“You wouldn’t want to govern on an ongoing basis in this way. It’s too crude a tool,” John Matsusaka, executive director of the Initiative & Referendum Institute at the University of Southern California, told Civil Beat in 2016. “But it’s good to have as part of your democracy, for the people to have the option to act directly.”
There seems to be a resurgence of interest in citizen initiative in the states that have it.
In 2016, there were 71 citizen initiatives on state ballots nationwide, the most for at least a decade and more than double the total for 2014, according to Ballotpedia.
It may be a sign of the times nationally.
Partisan polarization is increasing … the geographic self-segregation of like-minded Americans has distorted representation. So has rampant gerrymandering. As a result of both kinds of distortion, many politicians across the country do not necessarily speak with the voice of their constituents, at both the federal and state levels.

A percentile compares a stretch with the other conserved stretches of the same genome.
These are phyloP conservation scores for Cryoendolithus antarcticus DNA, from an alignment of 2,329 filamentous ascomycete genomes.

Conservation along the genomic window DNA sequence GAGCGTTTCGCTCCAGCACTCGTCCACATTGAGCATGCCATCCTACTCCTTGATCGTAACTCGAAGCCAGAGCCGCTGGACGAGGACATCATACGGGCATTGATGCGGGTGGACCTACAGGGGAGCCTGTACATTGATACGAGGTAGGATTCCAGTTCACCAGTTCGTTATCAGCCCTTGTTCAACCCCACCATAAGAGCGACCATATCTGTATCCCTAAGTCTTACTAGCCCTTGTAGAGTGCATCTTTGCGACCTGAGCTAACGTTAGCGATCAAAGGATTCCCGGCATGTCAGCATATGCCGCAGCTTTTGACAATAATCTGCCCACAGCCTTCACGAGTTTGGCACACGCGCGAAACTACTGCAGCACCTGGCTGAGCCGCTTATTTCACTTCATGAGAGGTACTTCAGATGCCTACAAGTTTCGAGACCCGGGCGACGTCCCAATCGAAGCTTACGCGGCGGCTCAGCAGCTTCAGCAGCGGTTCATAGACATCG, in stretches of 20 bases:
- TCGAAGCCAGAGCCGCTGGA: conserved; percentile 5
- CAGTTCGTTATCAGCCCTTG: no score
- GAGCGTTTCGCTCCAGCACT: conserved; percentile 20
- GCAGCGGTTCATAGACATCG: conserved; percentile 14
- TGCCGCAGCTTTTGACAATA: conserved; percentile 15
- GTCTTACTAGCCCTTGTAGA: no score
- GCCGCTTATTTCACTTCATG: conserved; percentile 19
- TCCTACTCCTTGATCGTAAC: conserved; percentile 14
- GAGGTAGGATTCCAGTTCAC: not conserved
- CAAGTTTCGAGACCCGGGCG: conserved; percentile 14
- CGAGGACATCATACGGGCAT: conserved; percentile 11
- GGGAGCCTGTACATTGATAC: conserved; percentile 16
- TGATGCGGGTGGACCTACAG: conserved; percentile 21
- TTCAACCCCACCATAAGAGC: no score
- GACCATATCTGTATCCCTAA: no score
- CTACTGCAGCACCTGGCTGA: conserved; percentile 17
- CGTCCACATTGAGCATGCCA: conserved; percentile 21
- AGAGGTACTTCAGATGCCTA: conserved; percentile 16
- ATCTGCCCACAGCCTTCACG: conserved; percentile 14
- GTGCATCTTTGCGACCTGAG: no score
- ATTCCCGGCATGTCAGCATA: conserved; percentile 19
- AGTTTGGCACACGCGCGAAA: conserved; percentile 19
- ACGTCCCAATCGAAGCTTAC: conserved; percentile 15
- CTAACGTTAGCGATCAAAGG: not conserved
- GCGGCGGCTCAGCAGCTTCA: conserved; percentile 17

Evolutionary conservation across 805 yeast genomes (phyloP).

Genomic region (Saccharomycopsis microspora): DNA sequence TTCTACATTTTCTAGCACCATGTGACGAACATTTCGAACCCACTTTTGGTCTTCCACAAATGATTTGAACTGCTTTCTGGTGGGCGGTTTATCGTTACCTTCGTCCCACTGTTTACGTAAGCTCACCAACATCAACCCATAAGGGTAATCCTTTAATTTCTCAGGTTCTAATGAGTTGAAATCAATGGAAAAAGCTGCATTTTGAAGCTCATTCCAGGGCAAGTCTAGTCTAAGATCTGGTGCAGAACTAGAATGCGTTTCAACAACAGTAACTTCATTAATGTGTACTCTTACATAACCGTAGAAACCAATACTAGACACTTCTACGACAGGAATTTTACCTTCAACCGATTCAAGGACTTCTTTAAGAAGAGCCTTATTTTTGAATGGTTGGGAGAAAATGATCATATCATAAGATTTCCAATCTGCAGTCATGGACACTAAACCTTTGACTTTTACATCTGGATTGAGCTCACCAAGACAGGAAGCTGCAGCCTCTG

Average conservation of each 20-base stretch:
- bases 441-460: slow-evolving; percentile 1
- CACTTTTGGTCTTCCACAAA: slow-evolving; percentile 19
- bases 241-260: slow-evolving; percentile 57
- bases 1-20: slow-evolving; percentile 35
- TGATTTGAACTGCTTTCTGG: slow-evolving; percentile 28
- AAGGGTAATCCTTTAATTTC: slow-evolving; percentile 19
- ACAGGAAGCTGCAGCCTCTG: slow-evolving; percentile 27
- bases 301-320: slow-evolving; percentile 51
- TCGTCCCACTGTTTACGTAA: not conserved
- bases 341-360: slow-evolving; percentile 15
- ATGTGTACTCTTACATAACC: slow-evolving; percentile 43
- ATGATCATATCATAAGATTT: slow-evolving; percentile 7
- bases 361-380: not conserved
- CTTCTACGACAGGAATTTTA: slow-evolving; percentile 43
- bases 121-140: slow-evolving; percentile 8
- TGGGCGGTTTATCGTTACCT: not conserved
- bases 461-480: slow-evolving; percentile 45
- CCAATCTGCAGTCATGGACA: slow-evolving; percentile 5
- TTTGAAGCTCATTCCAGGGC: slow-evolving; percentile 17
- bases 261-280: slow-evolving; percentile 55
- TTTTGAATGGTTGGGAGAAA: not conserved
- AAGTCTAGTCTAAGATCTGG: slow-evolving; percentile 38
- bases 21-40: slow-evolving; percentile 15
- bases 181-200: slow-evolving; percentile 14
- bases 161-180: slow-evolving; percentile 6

The “direct democracy” of citizen initiatives and referendums could be an antidote to voter mistrust in their elected officials, Newkirk wrote.
Hawaii clearly needs to do something to resuscitate citizens’ interest in democracy. Look no further than our consistently low voter turnouts at elections where Democrats — even the politically conservative ones — almost always win.
Our leaders and their financial backers are so comfortable in their incumbency that they seem unable or unwilling to meaningfully engage Hawaii’s overarching problems with energy and ingenuity.
We need a game-changer to get more citizens involved at every level of public life.
This year we can take a step in that direction by approving a constitutional convention.
Then we can push its delegates to empower Hawaii residents with the same rights enjoyed everywhere else in the western United States.
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The members of Civil Beat’s editorial board are Pierre Omidyar, Patti Epler, Jim Simon, Richard Wiens, Chad Blair, Jessica Terrell and Landess Kearns. Opinions expressed by the editorial board reflect the group’s consensus view. Chad Blair, the Politics and Opinion Editor, can be reached at firstname.lastname@example.org.